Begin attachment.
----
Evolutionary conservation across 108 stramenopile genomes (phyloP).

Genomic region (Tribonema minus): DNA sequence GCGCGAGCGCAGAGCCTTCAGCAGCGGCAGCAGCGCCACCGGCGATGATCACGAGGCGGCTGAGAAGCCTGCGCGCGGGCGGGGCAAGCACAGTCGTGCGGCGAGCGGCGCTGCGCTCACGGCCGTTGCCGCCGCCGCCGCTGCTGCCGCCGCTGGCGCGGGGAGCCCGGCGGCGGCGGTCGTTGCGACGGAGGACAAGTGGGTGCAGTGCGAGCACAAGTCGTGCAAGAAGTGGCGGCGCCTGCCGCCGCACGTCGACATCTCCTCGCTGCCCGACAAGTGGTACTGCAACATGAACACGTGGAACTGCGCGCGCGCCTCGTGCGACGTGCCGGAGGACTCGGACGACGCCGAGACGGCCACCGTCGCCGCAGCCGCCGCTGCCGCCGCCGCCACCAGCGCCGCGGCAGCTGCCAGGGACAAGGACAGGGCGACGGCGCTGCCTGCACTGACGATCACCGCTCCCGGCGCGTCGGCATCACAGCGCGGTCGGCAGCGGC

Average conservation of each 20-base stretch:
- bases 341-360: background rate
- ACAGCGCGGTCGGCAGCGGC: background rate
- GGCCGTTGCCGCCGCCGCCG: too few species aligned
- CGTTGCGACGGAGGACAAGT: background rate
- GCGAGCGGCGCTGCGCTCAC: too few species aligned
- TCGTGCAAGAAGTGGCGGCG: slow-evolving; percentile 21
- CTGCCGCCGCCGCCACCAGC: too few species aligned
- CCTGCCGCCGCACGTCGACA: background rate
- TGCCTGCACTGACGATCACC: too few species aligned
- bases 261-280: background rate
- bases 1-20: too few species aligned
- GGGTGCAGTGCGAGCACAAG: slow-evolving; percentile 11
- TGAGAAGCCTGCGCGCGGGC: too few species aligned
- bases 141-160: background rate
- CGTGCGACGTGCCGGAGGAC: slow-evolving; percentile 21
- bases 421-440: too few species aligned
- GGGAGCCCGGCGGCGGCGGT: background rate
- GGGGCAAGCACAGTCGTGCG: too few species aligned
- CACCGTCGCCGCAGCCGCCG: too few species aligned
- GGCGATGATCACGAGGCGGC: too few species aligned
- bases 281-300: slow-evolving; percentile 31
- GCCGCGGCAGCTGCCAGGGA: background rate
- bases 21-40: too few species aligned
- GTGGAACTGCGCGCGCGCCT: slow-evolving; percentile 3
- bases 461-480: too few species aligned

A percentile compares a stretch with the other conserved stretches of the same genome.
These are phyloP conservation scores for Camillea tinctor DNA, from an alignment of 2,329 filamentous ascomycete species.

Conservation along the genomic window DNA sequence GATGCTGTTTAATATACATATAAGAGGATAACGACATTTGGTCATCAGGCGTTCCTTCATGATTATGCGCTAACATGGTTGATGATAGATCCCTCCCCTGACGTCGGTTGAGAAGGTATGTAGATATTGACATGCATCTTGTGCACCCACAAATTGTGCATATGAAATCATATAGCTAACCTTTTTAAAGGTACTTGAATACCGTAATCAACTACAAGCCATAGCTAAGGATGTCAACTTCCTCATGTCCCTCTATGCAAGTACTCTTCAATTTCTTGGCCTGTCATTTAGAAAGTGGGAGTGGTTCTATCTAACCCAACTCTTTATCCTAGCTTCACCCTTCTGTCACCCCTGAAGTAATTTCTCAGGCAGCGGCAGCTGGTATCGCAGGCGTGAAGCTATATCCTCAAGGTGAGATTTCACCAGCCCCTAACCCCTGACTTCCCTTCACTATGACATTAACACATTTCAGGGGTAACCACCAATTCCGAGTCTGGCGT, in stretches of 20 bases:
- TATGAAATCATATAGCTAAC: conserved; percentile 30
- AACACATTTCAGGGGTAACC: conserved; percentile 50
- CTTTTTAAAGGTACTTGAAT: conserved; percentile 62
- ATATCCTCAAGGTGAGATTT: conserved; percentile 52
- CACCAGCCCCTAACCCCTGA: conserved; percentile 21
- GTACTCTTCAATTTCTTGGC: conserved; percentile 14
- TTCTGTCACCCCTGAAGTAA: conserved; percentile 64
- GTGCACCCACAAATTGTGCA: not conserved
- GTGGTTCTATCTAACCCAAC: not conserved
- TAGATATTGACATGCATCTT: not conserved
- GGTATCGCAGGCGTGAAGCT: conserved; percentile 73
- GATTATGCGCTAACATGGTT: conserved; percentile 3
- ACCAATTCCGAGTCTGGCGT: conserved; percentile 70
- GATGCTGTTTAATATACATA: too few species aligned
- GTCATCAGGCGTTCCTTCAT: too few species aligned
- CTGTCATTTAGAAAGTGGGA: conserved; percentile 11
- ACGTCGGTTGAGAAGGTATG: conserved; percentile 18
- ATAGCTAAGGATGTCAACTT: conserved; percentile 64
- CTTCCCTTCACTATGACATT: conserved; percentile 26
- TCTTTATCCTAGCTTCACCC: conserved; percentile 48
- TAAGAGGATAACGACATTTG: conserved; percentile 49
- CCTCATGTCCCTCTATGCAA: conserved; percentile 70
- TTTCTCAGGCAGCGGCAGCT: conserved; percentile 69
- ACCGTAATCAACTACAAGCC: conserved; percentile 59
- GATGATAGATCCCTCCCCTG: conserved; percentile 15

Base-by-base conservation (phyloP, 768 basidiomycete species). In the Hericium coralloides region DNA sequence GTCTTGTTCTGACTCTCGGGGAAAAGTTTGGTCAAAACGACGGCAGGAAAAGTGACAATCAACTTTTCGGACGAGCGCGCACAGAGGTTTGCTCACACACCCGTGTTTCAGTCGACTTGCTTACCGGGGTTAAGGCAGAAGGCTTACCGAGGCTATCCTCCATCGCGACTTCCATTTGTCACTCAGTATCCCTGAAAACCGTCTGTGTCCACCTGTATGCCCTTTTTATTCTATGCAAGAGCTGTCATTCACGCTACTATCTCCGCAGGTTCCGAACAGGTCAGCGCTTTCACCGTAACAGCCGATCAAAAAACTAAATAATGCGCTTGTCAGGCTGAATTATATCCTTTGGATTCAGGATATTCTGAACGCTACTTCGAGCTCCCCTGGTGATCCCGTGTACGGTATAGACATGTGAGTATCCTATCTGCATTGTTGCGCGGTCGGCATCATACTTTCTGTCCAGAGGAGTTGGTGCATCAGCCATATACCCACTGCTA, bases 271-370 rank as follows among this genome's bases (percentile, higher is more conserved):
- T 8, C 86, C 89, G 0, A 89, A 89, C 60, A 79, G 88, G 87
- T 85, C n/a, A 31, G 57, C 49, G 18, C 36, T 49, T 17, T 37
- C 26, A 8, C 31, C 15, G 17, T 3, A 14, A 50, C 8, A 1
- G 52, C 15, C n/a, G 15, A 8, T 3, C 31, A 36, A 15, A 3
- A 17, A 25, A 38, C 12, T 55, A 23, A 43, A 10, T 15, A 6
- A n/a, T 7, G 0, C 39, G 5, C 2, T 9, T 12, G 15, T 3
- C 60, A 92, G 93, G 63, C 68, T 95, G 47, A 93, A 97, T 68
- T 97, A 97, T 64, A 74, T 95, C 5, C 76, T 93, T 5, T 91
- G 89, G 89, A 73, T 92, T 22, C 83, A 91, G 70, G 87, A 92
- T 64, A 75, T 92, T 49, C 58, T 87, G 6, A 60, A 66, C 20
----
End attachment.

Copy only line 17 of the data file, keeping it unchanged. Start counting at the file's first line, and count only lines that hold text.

- bases 141-160: background rate